The Salt Flats
We continue our drive out to the salt flats, which are about 11,000 square kilometers and also where you can find 50-70% of the world’s known lithium reserves. It is unbelievable to think that this was once part of the Pacific Ocean until a shift in tectonic plates created this landscape.
I’m not sure what the opposite of claustrophobia is, but the Salar is it. The salt creates raised, crusty hexagon patterns and the flatness of the horizon goes on for miles. There is nothing here but silence. There is no life – no trees, no grass, not even a shrub. There are no sounds of birds. It is an expansive of void – desolate, barren and otherworldly. The sky is such a rich blue and devoid of clouds that you’d think someone painted it for the tourists. Although it’s cold (about 10-degrees), the sun shines brightly and reflects onto my skin from the salty terrain.
The salt flats are also known as a site to take incredible perspective photos. I’ve taken some ridiculous photos like doing tree pose on a My Little Pony as well as kickboxing a Teenage Mutant Ninja Turtle. You should also know that I’m only about 8 feet behind the tiny figurines but we appear the same size.
In the random middle of the salt flats, there are a number of flags from around the world that tourists have brought and planted here. If I had known, I would have brought one to add to the already three Canadian flags flapping proudly in the wind. My only disappointment was that someone had singed the flag “Jason wuz here”. If I ever find you Jason, I’ll be sure to lecture on what pride of country is and how your country’s flag shouldn’t be defaced and disrespected. (Also? You signed the flag with your full name and city of origin. This won’t be a difficult task).
As we continue our drive through the desolate landscape and the air continues to get thinner and progressively more challenging to breeze, Incahuyasi rises out of nowhere. It is also known as “cactus island” as it is covered in cacti that are over 1,000 years old and almost 12 meters tall. It is the first sign of life I have seen in 7 hours as there are rabbits, mice, birds and scorpions that live on this “island” and live off the cacti fruit. You can climb up to the top of the island for some glorious 360 views of the salt flats and you will likely start feeling the effects of altitude sickness here. This short hike of what is probably only a few flights of stairs will feel a little torturous as you struggle for breath.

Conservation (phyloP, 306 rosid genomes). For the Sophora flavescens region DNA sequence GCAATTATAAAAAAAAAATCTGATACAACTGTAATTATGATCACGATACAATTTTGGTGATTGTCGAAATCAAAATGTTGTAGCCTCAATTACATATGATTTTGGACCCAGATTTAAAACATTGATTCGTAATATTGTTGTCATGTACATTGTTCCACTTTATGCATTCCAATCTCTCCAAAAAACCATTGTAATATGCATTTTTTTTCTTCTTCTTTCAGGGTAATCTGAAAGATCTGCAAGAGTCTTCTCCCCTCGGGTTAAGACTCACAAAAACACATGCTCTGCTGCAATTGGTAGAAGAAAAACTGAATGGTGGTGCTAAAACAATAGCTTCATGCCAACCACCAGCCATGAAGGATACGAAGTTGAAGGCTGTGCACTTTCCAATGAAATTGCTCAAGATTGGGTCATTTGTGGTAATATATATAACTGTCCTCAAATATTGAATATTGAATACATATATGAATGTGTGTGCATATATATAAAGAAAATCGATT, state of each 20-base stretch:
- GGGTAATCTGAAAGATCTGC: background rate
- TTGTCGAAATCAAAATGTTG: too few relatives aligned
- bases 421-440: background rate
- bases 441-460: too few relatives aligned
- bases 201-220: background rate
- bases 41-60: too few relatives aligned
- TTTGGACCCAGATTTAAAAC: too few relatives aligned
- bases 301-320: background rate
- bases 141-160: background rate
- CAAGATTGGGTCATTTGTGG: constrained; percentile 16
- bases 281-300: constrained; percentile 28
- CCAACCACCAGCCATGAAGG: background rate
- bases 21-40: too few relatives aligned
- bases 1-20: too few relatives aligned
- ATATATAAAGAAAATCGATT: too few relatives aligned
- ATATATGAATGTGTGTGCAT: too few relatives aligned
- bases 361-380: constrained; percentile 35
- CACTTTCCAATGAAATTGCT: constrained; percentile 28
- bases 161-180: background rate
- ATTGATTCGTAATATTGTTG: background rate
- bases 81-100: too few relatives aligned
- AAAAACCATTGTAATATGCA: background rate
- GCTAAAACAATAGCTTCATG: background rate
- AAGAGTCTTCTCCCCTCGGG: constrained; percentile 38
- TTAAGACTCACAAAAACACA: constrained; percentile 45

Entry onto this island (and use of its bathroom) will cost you about $6 CDN. I can say in retrospect that this will probably be the best bathroom that you will find outside of the hostels (it even has toilet paper – which the hostels don’t). I say this with full confidence after having to use one bathroom later on in the trip which was basically a hole in the ground and you needed to fill a bucket up with water from a barrel outside the door to pour down the hole to “flush it”. No amount of hand sanitizer will make you feel okay about this.
We stop the land cruiser in the middle of the salt flats to take in the sunset. As the egg-yolk ball of fire falls to the horizon, so does the temperature. It is time for down jackets, mittens, scarves and hats. I am thankful that I’ve chosen to wear thermal leggings and wool socks during the day. After sunset, we quickly hop into the land cruiser and make our way to the hostel which is about an hour away. It’s about 8:30 p.m. when we arrive at the hostel. I wasn’t sure what I expected but it was quite nice – clean and comfortable, even though it does not have heating and only has electricity for about three hours. We settle in for hot coffee and tea and some biscuits while we wait for dinner. After dinner we take quick showers (because the hot water is turned off at 10:00 p.m.) and get ready for bed. We are four to a room and we joke with the Irishman that we consider him an honorary girl because of his long hair and so it’s ok if he bunks with us girls. Because of the altitude, we sleep with the door open a fraction to let what little air is available flow into the room.